Chef/owners Jennifer Warren-Part and Charles Part enjoy using edible flowers throughout the summer at Les Fougères. The ones they use most are bachelor's buttons, calendula, Johnny-jump-ups and nasturtiums. The bachelors buttons and calendula in particular produce blooms, which are full of tiny, brilliantly coloured petals that they pull out and sprinkle on plates, adding unique summer colour and a twist to many of their savoury and dessert dishes.

Chef Mike Moffatt of Beckta Dining & Wine advises that you can make almost any starch product ahead of time and reheat it very successfully. With mashed potatoes, simply add a little more milk or cream and butter, then stir over low heat. With rice or risotto, cook it three-quarters of the way, then remove from heat. When ready to finish, add a little more stock, cream or water and finish cooking. However, don't add any cheese products ahead of time to starches to be reheated, or they may take on a gluey texture.

At The Whalesbone's, chef Steve Wall says his most indispensible tools are Moribashi, long pointed steel chopsticks with wooden handles. He prefers them to tongs for handling meat, fish, etc. during cooking as they provide a more delicate touch. One of the ingredients he uses the most is bottled yuzu juice, extracted from a sour Japanese fruit; it offers a very intense citrus taste that is amazing in any recipe calling for lemon.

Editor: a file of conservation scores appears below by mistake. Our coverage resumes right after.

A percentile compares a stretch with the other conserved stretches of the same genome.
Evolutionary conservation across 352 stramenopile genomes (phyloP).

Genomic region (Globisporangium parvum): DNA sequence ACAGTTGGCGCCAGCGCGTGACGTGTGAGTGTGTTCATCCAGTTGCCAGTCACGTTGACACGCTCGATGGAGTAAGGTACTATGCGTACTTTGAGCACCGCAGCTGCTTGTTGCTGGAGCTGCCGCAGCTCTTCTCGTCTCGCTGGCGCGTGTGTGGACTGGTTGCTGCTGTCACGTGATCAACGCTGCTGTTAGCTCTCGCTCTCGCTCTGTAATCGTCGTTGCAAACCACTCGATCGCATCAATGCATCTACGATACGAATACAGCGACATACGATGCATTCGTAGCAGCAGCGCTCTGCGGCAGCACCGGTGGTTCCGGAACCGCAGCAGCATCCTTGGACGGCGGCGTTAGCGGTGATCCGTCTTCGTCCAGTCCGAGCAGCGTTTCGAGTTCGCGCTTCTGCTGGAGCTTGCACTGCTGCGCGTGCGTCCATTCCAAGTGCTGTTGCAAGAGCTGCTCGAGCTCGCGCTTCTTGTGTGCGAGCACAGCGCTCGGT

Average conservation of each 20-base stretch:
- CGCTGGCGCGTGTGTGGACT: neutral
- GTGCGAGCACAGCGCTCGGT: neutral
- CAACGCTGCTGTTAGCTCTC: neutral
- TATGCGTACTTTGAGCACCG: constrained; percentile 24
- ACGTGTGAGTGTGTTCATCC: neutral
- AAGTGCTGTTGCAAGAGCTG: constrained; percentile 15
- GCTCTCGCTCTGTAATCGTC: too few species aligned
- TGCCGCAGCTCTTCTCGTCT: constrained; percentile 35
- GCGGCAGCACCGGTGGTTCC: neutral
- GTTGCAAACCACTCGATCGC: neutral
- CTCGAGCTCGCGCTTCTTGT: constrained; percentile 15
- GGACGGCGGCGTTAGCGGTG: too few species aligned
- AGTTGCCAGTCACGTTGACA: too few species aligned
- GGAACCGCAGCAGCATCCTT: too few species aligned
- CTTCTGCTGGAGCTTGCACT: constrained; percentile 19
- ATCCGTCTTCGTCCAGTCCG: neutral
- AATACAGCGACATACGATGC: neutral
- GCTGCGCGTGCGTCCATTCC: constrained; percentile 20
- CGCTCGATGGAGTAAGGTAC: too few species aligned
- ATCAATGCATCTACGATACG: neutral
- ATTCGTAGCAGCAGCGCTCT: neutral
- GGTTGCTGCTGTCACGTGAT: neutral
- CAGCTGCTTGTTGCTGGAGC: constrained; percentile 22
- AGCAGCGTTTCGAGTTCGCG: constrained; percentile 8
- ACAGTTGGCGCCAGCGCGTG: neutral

One of chef Michael Blackie's many kitchen secrets at Brookstreet's Perspectives Restaurant involves plastic wrap. To transform a square piece of meat into a nice round medallion, roll it up in plastic wrap into a log shape and put in fridge for four hours. With the wrap still on, slice the meat into medallions and sear on both sides; the plastic wrap (or, as he affectionately calls it, the protein girdle) will contract and shrink without affecting the meat; you can simply remove it after and your meat will stay in a perfect round shape.

Executive chef Scott Lucas of the Novotel's Trio Restaurant advises home cooks to always season sauces ahead of time, and be sure to taste them. Don't wait until you are just about to plate food or you will be far too rushed and likely to over- or under-season a sauce.

Chef Norm Aitken, co-owner of Juniper Kitchen & Wine Bar, loves to create dishes with a robustness that comes from a melding together of many flavours. Most of Juniper's plates contain an interesting element, such as chutney, relish or other condiment, designed to offer a counterpoint of taste and texture to the other ingredients